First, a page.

How French spooks can silently command Siri, Google Now on phones
Using headphones with a mic makes your mobe slightly hackable, in theory
A group of researchers from the French government's Network and Information Security Agency (ANSSI) have found a way to silently and wirelessly inject voice commands into unlocked iPhones and Android gadgets.
The technique, detailed in a paper published by the IEEE, requires the devices to have a wired headphones plugged in – specifically headphones with a builtin microphone – and works by turning this cable into an antenna.
Once in range, commands can be transmitted to the phone over the air by radio wave, which are picked up by the cable and turned into electrical signals. These are interpreted by the smartphone as a voice command from the microphone, and used to send texts or emails via voice control, or open a browser and visit a website stuffed with malware.
Thus, commands can be broadcast silently to Siri or Google Now running on the smartmobe from a few feet away.
"We exploit the principle of front-door coupling on smartphones' headphone cables with specific electromagnetic waveforms," the researchers wrote in their paper, which was published earlier this year but spotted this week.
The equipment needed for the hack isn't too expensive. The researchers managed to stuff a backpack with a software-defined radio, an amplifier and antenna, and some other bits and bobs that would transmit to a victim's phone within six or seven feet. A larger system could do the job from 16 feet, but you'd need a bit more equipment.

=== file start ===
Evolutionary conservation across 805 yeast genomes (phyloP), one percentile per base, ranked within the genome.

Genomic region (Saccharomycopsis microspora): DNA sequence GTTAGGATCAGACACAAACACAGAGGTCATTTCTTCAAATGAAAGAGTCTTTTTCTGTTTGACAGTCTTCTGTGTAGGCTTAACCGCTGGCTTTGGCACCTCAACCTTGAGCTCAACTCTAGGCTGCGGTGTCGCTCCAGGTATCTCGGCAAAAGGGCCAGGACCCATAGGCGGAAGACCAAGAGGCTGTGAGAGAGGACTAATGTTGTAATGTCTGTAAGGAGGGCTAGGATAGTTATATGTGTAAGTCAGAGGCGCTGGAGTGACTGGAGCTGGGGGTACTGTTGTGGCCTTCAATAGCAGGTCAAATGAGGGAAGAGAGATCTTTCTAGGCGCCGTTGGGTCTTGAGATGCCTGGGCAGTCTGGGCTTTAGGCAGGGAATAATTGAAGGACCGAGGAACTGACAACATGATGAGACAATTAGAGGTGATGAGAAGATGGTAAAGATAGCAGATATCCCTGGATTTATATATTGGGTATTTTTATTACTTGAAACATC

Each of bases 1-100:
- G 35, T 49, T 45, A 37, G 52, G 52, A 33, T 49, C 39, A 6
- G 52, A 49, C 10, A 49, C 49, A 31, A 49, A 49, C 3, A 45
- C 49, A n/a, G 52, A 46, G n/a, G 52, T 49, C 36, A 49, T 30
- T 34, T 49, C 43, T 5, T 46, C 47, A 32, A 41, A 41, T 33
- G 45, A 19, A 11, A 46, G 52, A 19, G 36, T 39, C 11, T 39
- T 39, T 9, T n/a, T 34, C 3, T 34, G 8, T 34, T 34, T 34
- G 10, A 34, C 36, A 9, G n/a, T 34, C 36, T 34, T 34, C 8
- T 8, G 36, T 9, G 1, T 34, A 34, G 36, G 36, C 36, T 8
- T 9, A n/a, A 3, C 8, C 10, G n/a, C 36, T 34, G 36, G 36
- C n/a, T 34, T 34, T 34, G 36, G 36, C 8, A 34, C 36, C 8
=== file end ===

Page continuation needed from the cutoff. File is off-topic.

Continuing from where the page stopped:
The gear limits the technique's effectiveness somewhat, but in a crowded location the opportunities for money-making are clear. Broadcast a message in a crowded airport lounge or train station, for example, and a lot of people could find themselves popping open webpages to unpleasant stuff.
There are some workarounds that protect against this. Disabling voice activation when the phone is on lock-screen mode is one idea, and keeping an eye on your phone when having the headphones are in is another.
Or you could simply not worry about it: it's not a particularly practical attack, although a rather interesting one.
The authors also recommend shielding headphone cords to make it harder to force a signal through, or using other electronic blocks to make the attack impossible. But in the meantime, if your headphones have a microphone, check your phone if you're rocking out with the bins on. ®